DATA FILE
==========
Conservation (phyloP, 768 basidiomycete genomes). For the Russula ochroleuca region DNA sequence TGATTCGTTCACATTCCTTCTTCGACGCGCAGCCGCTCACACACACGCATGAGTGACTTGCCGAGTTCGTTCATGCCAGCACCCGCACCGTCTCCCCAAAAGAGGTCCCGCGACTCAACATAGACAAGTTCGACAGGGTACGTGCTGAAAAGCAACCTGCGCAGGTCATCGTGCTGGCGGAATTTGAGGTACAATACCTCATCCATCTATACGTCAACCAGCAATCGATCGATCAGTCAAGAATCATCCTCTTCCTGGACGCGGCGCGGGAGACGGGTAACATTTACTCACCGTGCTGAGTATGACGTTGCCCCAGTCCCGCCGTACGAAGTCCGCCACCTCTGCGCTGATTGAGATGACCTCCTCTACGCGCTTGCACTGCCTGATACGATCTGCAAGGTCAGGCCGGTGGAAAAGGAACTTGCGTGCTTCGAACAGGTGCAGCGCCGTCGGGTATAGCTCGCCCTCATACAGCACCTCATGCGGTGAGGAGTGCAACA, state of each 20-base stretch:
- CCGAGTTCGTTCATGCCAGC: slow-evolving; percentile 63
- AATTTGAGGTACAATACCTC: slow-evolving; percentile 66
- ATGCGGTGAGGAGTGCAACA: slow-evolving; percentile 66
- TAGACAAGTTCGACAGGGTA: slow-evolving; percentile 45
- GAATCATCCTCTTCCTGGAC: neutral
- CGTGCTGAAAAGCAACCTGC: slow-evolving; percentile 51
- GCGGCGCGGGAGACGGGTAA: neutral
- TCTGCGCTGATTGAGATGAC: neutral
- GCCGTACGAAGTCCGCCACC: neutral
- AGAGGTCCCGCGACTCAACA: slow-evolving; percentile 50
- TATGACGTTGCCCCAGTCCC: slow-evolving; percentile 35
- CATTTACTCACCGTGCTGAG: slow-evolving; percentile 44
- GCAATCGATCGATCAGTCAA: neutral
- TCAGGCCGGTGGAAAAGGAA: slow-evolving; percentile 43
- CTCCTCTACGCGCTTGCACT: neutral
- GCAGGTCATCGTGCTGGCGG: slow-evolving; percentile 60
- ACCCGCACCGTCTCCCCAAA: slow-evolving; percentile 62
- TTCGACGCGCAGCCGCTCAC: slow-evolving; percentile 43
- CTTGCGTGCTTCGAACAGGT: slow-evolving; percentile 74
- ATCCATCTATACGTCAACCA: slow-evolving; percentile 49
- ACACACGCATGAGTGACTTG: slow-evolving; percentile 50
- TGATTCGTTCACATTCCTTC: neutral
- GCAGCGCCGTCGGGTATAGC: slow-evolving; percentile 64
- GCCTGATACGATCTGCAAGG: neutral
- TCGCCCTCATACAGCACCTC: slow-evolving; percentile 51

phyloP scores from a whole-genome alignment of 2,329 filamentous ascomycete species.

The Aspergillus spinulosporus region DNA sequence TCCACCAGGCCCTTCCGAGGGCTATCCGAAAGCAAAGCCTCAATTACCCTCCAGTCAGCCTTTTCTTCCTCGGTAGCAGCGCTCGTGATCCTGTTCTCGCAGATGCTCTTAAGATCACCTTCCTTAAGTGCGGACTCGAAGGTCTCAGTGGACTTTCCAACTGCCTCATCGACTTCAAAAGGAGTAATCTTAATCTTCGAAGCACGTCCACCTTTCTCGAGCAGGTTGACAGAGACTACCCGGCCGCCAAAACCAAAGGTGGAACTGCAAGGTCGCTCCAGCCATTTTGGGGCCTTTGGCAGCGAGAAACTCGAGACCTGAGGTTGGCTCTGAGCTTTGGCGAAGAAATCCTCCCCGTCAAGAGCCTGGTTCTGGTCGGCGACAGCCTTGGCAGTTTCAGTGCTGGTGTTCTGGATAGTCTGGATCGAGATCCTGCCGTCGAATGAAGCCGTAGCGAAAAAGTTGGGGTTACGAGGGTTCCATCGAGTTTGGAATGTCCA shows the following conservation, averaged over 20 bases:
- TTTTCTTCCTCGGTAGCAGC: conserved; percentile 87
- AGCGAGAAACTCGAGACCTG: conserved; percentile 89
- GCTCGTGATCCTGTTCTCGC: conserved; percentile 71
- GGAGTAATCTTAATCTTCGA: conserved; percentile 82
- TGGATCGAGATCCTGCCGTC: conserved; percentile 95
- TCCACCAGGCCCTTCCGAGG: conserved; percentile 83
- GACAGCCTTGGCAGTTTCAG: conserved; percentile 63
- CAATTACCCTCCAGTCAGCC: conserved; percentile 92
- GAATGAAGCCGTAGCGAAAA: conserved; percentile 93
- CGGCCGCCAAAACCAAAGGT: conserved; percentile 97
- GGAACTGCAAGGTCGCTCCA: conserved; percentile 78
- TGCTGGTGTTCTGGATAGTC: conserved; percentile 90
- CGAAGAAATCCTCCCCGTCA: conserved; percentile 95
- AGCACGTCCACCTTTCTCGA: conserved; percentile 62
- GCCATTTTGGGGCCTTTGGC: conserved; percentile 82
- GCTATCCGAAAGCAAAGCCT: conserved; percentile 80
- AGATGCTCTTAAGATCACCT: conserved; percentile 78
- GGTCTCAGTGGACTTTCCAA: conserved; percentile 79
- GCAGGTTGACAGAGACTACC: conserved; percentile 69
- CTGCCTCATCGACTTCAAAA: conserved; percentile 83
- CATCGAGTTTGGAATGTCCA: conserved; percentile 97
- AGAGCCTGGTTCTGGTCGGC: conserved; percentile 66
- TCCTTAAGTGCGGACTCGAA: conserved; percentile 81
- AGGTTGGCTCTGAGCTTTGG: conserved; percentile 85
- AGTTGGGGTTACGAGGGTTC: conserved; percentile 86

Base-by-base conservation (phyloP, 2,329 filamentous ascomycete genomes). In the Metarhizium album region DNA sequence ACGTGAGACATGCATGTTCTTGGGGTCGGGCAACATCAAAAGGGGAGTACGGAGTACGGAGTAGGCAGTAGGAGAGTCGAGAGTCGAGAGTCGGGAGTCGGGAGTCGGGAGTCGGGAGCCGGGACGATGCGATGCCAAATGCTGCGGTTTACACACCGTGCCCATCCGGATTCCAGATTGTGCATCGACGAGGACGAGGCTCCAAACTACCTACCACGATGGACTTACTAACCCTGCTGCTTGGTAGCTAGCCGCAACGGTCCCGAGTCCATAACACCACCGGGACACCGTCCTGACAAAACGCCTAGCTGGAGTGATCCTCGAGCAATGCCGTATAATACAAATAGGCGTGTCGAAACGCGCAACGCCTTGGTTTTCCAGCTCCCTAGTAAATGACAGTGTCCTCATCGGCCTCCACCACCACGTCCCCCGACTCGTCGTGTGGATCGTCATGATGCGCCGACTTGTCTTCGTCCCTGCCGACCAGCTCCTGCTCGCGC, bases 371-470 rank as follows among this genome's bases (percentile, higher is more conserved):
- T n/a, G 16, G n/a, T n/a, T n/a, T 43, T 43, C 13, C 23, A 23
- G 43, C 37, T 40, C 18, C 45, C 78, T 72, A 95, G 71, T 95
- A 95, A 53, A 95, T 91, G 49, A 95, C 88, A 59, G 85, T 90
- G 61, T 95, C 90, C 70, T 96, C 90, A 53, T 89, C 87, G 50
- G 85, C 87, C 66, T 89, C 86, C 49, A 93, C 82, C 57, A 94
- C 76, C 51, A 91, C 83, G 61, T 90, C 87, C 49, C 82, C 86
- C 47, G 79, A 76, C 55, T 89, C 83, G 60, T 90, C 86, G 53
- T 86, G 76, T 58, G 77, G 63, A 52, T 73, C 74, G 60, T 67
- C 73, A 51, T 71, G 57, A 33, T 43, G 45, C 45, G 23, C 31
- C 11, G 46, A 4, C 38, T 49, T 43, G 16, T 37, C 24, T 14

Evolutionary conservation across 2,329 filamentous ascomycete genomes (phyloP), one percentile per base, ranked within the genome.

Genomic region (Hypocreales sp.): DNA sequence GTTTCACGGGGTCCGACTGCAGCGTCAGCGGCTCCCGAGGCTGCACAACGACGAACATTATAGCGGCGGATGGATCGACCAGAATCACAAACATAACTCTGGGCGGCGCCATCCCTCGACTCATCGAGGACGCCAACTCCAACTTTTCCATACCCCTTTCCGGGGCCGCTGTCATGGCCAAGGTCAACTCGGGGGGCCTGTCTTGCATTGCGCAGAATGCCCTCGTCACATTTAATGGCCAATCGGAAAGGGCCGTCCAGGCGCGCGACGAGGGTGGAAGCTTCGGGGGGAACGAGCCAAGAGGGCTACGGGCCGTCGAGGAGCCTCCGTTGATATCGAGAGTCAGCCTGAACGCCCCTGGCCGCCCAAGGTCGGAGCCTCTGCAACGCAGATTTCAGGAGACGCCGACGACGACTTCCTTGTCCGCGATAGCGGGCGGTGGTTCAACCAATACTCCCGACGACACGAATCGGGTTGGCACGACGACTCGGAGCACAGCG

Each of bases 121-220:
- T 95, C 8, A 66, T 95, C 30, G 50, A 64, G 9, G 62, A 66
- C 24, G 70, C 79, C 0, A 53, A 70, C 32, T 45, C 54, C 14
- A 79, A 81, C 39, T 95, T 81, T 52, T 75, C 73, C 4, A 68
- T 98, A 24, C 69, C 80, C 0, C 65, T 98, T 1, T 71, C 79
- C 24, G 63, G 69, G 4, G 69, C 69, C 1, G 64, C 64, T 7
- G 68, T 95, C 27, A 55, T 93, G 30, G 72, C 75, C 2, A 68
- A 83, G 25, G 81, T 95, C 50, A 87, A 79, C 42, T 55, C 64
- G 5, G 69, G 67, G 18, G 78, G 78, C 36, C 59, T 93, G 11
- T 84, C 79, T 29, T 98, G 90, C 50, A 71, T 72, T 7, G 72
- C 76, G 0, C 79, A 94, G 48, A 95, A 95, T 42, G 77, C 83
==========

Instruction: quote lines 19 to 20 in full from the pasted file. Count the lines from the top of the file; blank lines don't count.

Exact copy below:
- TTCGACGCGCAGCCGCTCAC: slow-evolving; percentile 43
- CTTGCGTGCTTCGAACAGGT: slow-evolving; percentile 74